SGA’s Candidates’ Forum Is Not A Debate

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A look from Broadway into the McIntosh Dining Room on the second floor of the Diana Center. It's a very orange building in its walls and carpets.
A look from Broadway into the McIntosh Dining Room on the second floor of the Diana Center. It's a very orange building in its walls and carpets.

This room looks much orange-er in the daytime

It’s election season in all the undergraduate schools, and Barnard is no exception. The Student Government Association held a candidates forum last night, and Bwogger Ross Chapman went to review the forum. 

Barnard’s SGA is much nicer than Columbia’s CCSC. At the very least, the speakers at SGA’s Candidates’ Forum were much more polite than those at the CCSC debate. Tuesday night’s event in the McIntosh Dining Room in the Diana center were characterized more by snapping than shouting. In the last SGA event before polls opened at 11 pm, Fall 2017’s candidates gave two-minute speeches on their platforms and took questions from the audience.

Fourteen of the twenty-two positions up for election were uncontested, including three of the five positions on SGA’s executive board. Also uncontested were all of the President and Vice President positions for the class councils. Further downplaying the competitive nature of the night were about a half-dozen stand-in speeches, where abroad (or busy) candidates had their speeches read by confidantes.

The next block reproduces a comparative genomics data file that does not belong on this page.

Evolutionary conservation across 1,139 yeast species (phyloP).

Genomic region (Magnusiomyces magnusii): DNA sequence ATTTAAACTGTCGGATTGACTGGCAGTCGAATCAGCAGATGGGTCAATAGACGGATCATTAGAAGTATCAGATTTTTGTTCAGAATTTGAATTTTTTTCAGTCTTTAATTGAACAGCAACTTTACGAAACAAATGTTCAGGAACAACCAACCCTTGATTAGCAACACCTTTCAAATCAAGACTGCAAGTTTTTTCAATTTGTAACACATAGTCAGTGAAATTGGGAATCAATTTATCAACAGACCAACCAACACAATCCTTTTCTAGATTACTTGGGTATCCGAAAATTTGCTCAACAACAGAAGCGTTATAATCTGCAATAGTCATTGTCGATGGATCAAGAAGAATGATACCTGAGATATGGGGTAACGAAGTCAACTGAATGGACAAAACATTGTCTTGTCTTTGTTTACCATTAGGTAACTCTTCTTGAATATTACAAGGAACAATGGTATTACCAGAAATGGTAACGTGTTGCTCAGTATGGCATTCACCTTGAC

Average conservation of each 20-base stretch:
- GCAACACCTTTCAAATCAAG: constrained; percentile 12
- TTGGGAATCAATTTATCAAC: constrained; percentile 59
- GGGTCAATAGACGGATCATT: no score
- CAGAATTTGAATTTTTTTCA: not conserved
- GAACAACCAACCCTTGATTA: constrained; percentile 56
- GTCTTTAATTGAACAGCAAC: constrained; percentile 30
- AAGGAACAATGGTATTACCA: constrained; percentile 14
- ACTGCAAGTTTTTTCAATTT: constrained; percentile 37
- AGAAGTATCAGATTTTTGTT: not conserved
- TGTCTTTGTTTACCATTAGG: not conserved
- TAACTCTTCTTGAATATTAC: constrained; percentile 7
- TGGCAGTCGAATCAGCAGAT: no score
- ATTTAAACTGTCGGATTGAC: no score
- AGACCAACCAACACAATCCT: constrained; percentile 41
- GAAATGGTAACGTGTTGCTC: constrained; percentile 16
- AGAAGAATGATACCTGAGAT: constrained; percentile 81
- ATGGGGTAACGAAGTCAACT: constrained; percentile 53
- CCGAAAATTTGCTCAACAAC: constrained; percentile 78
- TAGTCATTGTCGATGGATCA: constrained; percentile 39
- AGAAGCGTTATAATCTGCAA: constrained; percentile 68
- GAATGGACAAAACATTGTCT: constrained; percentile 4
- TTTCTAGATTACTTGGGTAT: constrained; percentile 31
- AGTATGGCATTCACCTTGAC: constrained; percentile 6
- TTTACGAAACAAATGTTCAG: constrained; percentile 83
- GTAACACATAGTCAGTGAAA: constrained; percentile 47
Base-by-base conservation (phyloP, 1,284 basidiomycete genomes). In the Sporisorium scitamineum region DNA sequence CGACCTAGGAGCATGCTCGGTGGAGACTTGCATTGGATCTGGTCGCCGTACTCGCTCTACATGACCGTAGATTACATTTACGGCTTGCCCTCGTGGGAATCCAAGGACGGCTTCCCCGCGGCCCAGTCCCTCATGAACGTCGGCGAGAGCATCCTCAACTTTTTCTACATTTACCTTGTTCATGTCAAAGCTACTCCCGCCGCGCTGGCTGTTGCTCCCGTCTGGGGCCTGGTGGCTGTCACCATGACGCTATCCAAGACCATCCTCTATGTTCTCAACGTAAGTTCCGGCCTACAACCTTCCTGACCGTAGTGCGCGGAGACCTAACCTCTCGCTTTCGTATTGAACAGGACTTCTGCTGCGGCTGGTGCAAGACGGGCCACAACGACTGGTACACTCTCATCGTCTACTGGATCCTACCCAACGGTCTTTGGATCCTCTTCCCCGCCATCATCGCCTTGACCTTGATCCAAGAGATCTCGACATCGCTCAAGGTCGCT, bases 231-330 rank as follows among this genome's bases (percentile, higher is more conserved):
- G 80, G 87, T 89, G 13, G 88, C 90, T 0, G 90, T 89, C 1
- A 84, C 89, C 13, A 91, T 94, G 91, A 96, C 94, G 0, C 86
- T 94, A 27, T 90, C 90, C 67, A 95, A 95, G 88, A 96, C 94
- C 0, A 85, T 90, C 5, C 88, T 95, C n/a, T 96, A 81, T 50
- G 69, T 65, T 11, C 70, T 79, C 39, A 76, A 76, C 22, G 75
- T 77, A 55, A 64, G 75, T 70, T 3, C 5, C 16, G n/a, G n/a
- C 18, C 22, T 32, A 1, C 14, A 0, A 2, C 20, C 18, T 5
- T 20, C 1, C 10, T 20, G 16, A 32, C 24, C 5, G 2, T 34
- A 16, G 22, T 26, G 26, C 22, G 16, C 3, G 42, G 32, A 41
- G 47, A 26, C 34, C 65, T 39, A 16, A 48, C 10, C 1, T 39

Even those who ran unopposed still gave passionate speeches and took questions. Nominee for Campus Affairs Rep Mia Lindheimer, also a Deputy Editor for Bwog, advocated for “a technology overhaul” to fix the Barnard sign-in system and policies. Tamar Dayanim, Nominee for Junior Rep to the Board of Trustees, wanted transparency (a theme of the night) from the student reps who spoke to the trustees. Evie McCorkle, running for VP of finance, rattled off her impressive SGA track record and spoke of her partnership with Nominee for Sophomore President Rose Reiken to subsidize laundry costs. And one of the last speakers of the night, Nominee for VP of Campus Life Aku Acquaye, encouraged all nominees present of their success in student leadership, and expressed excitement for all of the women of color running for positions.

At the Representative level, battles were fought over the reps for Sustainable Initiatives, Inclusion and Equity, Food and Dining, Seven Sisters Relations, and Health Services. Both Food and Dining nominees called for better labeling of ingredients and more options for vegan and Halal diets. Kristen Akey demanded answers from Aramark on how local and sustainable Barnard’s ingredients are, while Sarah Bronicser advocated for better swipe sharing and meal donation while making a token appeal to food insecurity.

Three students ran for Rep of Inclusion and Equity – Yabi Asrat, Sandy Gooen, and Kashaf Doha. Doha spoke more fiercely than any other candidate of the night as she put forward plans to help low-income students via more than just “words of solidarity” by securing funding in case of the elimination of Pell Grants and solving the “unjust” winter housing policy. Asrat advocated for making students more aware of equity-related grants and waivers, and insisted that SGA ought to have an active role in the training and hiring of Barnard faculty with an eye towards inclusion. Gooen was not present, but their speech focused on inclusion for trans and gender non conforming students, especially current and incoming trans women, and called for a more widespread discussion of microaggressions on campus.